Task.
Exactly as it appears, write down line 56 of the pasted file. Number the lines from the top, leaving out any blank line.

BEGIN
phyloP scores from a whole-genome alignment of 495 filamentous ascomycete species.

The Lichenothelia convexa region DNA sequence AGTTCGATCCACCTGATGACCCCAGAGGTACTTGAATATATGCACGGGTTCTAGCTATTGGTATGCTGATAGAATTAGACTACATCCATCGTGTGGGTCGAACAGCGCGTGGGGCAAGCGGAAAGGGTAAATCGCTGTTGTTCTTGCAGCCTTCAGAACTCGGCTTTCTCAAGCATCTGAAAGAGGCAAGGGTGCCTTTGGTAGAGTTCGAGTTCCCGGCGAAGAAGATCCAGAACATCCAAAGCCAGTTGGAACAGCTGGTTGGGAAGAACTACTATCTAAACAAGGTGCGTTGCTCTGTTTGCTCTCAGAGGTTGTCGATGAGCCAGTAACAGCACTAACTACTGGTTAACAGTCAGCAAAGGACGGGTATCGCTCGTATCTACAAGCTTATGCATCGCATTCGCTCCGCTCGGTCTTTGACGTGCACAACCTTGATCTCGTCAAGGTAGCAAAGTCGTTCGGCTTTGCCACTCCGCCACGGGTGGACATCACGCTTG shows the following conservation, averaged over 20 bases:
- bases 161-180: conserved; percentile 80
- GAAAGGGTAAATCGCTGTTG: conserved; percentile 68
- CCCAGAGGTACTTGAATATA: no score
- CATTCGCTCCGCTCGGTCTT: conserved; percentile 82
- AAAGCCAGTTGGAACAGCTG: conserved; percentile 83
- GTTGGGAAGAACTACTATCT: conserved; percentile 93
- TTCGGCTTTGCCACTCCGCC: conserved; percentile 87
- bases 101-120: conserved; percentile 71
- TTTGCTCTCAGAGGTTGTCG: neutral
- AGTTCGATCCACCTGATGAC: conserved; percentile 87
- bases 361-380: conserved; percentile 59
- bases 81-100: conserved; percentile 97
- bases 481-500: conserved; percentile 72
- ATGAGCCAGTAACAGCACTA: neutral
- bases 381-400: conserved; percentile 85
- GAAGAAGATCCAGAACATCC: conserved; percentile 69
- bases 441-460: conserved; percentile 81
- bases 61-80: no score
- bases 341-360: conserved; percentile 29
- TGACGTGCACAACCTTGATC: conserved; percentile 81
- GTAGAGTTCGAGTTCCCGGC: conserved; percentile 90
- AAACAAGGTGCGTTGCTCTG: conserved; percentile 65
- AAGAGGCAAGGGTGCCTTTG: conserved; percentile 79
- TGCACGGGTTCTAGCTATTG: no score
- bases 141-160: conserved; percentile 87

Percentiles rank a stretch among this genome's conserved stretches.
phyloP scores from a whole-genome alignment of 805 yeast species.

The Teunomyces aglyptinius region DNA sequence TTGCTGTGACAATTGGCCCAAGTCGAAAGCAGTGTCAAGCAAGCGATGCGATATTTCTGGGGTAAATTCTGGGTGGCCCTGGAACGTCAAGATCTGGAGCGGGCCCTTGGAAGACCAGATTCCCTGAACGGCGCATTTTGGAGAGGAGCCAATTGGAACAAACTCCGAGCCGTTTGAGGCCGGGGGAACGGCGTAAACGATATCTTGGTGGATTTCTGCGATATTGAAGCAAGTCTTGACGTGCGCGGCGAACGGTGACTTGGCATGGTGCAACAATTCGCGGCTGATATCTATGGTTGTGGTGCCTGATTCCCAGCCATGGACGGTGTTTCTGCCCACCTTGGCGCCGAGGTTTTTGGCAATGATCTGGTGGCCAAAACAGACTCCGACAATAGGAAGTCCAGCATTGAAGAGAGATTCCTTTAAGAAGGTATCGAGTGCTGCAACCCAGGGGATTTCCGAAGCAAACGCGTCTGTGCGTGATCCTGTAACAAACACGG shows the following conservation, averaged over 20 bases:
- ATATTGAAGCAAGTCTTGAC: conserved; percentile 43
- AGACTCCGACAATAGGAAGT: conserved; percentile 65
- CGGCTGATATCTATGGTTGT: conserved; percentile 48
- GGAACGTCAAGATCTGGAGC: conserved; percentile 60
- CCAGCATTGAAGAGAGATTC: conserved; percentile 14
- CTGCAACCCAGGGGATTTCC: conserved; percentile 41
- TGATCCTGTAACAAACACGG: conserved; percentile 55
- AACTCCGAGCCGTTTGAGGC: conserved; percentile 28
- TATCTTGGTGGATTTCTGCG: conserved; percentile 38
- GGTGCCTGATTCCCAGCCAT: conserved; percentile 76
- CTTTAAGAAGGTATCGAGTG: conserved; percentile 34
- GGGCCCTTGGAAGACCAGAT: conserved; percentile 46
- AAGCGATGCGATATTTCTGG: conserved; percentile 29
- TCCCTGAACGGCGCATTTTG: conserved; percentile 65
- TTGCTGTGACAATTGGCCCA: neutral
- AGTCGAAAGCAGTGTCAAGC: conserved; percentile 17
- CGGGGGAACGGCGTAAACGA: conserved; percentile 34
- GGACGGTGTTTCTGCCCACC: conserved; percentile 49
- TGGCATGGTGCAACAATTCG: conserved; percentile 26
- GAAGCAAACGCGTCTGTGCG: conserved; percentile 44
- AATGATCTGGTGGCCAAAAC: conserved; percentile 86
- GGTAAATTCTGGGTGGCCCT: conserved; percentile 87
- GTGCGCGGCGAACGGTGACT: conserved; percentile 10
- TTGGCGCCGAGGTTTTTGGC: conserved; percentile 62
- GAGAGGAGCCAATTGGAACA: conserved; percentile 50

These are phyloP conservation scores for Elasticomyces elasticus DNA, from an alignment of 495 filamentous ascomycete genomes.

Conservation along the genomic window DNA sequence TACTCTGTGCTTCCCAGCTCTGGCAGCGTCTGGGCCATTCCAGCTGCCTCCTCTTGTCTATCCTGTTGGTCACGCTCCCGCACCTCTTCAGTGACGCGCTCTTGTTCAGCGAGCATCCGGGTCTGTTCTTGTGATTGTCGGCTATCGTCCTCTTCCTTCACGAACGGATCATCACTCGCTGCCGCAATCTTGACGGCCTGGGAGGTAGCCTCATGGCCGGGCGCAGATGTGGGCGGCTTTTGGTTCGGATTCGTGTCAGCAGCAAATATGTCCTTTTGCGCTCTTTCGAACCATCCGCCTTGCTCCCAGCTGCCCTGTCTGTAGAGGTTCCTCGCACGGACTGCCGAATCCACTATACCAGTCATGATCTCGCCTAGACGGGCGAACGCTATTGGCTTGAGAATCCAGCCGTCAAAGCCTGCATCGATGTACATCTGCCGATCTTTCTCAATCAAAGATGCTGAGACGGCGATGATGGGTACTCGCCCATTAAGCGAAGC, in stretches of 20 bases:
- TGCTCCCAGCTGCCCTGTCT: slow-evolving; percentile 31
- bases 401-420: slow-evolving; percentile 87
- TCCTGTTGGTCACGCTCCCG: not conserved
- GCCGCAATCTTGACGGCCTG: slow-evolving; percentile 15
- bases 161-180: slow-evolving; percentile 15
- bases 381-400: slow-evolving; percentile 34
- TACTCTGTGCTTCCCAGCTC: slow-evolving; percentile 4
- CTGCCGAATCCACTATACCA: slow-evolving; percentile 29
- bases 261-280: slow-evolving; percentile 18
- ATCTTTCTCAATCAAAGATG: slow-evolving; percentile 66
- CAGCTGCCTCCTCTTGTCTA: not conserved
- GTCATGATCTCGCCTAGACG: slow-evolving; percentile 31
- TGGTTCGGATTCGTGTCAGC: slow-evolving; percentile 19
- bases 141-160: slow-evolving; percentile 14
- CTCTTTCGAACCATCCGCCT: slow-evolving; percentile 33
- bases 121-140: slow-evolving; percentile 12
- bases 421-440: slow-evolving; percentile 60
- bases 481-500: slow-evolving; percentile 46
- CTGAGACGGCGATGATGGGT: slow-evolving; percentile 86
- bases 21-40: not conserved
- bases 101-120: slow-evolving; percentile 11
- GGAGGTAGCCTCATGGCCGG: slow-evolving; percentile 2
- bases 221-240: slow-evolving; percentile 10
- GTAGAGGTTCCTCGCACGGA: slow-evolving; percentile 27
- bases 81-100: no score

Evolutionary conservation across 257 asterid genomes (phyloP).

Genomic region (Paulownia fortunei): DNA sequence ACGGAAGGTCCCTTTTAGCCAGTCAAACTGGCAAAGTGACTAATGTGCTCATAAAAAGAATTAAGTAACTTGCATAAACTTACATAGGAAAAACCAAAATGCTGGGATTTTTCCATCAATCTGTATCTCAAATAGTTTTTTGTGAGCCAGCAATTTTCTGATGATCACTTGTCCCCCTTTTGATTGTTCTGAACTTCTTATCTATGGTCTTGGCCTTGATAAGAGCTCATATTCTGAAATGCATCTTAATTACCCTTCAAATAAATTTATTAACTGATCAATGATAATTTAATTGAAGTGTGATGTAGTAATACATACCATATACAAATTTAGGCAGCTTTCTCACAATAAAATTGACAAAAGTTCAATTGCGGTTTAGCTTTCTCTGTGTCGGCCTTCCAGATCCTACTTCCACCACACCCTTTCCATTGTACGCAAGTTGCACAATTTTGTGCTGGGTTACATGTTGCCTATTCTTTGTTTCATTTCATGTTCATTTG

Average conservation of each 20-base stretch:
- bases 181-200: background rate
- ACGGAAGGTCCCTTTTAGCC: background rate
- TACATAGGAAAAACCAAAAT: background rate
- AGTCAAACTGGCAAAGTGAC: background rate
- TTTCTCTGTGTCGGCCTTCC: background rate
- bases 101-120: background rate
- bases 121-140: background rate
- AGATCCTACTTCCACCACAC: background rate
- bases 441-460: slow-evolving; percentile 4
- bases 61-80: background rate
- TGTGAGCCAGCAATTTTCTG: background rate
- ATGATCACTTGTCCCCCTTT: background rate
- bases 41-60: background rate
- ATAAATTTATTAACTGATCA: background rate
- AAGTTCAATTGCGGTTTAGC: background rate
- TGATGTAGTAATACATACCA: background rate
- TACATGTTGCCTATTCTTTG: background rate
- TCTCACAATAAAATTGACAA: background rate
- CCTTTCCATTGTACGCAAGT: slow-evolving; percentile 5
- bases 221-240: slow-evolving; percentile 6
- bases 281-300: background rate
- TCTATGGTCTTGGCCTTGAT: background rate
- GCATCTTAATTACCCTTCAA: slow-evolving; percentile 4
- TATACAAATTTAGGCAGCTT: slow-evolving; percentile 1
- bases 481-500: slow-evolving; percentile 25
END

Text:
These are phyloP conservation scores for Elasticomyces elasticus DNA, from an alignment of 495 filamentous ascomycete genomes.